Tuesday, December 2, 2014

Book Review: "Wild" by Cheryl Strayed

There's something about the vulnerability inherent in the art of memoir that makes reading them an exploration of the human condition. My exposure to memoir has been limited, but every time one of these stories lands on my reading list I know I am in for a special kind of journey. Cheryl Strayed's Wild: From Lost to Found on the Pacific Crest Trail is a gritty and honest reflection of the author's months log journey by foot across California and into Oregon on the Pacific Crest Trail (PCT).

Strayed took to the trail during the great meltdown of her life. Her mother died from cancer at the age of 45 which sent her into a grief driven downward spiral resulting in cheating on her husband, a heartbreaking divorce and a heroin addiction. All of this is revealed to the reader in flashbacks as Strayed makes progress on the trail. Strayed's prose is deliberate and clear, which makes following this clueless 26-year-old on a dangerous solo journey through the pacific wilderness a little less infuriating than if she attempted to sugar coat all of her reckless decisions.

Strayed doesn't even read the PCT Guidebook until she is on the actual trail. Her preparation for the months long hike is pieced together through minimal research and REI associates. She's under funded, over encumbered and completely unprepared for the physical and psychological demands of the trail. Yet, there is something within her that drives her to take this "walkabout" of sorts, something that knows the time away from her crumbling life in solitude will reunite her with herself. 

Of course she's not entirely on her own, Strayed occasionally runs into other hikers and camps with them, and of course there is Monster, her ridiculously large backpack. Monster becomes a constant and painful companion for Strayed resulting in many humorous scenarios that anyone better prepared would have avoided. I wasn't sure how this memoir would work with spending so much time in Strayed's head as she hiked, but I thought that balance was beautiful. 

The emotional intensity of her memories from her abandoned previous life fluctuated, but there were some that hit me in an emotional soft spot and then came the tears. Strayed's admiration and love for her mother is so real that the sudden and tragic loss of her at such a young age seems like a crime. All of the reckless behavior that follows the loss of her mother is the clear example of an angry young woman who feels cheated by a god she describes as a "ruthless bitch." What happens on the PCT doesn't right change what happened in the past, but it does change Cheryl in the most fundamental way; she confronts her anger with her mother, god, and herself and she deals with it. She doesn't use sex or drugs to escape her feelings - she owns them and wears her emotional scars like the physical ones her journey has created. 

There are a couple of things Strayed really excels at in this memoir, and making me identify with her physical pain and her extreme thirst and hunger were among them. She finds out that the boots she bought for the trail are actually too small, and what results is the kind of foot pain that made me cringe. There were a couple times when I actually feared for her as she ran out of water or ran into men with questionable intentions. This also stoked a feeling of injustice within me when I thought about how unfair it was that men don't have to worry about the type of danger that women do when alone in the world.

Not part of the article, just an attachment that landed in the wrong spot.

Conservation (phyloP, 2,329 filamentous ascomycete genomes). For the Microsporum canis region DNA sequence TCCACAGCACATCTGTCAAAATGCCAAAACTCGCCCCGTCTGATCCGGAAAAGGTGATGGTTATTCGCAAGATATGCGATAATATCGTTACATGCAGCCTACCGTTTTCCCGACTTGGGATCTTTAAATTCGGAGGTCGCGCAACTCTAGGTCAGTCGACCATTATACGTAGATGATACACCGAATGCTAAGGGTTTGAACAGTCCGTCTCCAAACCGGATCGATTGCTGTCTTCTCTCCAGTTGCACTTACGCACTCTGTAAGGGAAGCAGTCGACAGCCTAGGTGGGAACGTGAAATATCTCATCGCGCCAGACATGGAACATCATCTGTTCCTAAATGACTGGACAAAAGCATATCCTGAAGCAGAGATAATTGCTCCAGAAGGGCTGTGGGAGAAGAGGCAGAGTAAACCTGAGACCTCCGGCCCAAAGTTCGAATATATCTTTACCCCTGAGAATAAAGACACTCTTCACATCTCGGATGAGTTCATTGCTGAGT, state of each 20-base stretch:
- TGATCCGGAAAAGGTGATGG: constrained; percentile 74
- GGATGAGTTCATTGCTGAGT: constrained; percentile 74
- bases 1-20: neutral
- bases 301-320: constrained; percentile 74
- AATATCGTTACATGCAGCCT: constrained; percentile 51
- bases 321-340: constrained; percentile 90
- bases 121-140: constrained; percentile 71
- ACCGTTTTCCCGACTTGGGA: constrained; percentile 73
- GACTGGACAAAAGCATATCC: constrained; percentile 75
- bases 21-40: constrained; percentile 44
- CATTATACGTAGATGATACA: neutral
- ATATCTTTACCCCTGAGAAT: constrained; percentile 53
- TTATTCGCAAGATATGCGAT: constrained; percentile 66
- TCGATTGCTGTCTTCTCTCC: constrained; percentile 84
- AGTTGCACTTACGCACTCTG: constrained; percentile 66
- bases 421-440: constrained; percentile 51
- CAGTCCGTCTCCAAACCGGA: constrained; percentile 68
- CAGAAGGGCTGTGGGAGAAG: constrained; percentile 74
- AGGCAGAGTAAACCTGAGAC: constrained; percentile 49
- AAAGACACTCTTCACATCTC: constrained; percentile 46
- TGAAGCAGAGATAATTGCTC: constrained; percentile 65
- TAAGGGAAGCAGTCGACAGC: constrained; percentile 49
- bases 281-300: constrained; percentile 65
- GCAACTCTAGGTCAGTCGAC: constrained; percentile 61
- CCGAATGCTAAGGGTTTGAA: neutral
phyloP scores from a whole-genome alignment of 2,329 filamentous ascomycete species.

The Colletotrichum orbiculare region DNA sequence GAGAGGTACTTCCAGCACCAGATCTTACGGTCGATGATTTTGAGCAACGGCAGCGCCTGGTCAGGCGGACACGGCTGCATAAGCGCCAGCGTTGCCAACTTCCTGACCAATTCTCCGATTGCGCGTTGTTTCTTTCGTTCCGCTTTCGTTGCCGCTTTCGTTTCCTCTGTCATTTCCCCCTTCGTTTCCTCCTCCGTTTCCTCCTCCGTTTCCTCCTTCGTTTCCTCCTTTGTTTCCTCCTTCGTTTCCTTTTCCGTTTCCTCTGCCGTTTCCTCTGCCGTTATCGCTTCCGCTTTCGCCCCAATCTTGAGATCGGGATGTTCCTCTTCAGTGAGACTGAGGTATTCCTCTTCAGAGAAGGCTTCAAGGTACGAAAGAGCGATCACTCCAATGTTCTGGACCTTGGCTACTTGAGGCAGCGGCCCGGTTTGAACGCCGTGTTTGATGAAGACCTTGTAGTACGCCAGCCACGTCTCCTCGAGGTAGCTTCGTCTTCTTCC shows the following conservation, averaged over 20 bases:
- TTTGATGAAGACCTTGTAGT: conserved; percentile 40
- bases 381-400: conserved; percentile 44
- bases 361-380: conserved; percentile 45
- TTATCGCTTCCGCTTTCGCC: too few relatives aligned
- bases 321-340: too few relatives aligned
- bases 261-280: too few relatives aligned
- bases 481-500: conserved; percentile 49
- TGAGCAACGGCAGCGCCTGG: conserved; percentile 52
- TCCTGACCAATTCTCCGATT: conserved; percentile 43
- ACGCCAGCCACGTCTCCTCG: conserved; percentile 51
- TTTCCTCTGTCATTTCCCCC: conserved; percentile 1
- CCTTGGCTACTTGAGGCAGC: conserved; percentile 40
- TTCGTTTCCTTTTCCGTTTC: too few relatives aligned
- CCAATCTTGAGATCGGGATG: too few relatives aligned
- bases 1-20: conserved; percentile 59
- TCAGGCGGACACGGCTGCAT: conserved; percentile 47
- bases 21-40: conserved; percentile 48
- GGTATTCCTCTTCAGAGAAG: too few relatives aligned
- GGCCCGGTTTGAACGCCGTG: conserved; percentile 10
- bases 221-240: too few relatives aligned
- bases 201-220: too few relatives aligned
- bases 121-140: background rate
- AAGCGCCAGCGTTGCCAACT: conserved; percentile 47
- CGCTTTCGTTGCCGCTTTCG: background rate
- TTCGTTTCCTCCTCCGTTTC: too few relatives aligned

Strayed's journey ends at The Bridge of the Gods, which seems perfectly fitting. She celebrates the completion of her journey with an ice cream cone with the last bit of money she has. The conclusion wasn't packed full of insight and reflection on what she'd accomplished, and I was glad, because I knew what she accomplished, I was with her the whole way, so I loved the simplicity of the ending. Strayed doesn't force a bunch of spiritual jargon on her readers, and yet when she hoots back at the owl, I knew she is communing with God. When she sees the fox and calls after it when it leaves, calling for her mother, I knew she was experiencing the loss all over again. The subtext here does a beautiful job of instilling in readers a deeper understanding of everything that is happening without having it all spelled out. 

The 20 years between the hike and Strayed's publishing her memoir really allowed her the time to reflect on what happened to her and deliver it to readers in a way that they would understand and be moved. This is the book that made Oprah reconvene her book club. It's impact is only something you can experience by taking the journey with Strayed and allowing yourself to be uncomfortable, sad, understanding and moved. 

I have high hopes for the movie adaptation starring Reese Witherspoon as Cheryl Strayed. Strayed had involvement with the production of the movie and she and Witherspoon worked closely, so I am really looking forward to seeing this story portrayed on the big screen. I think that the subtext that Strayed did so well with will actually translate quite well, and I can't wait to see what Witherspoon does with her performance. To find out more about the move, click here.   

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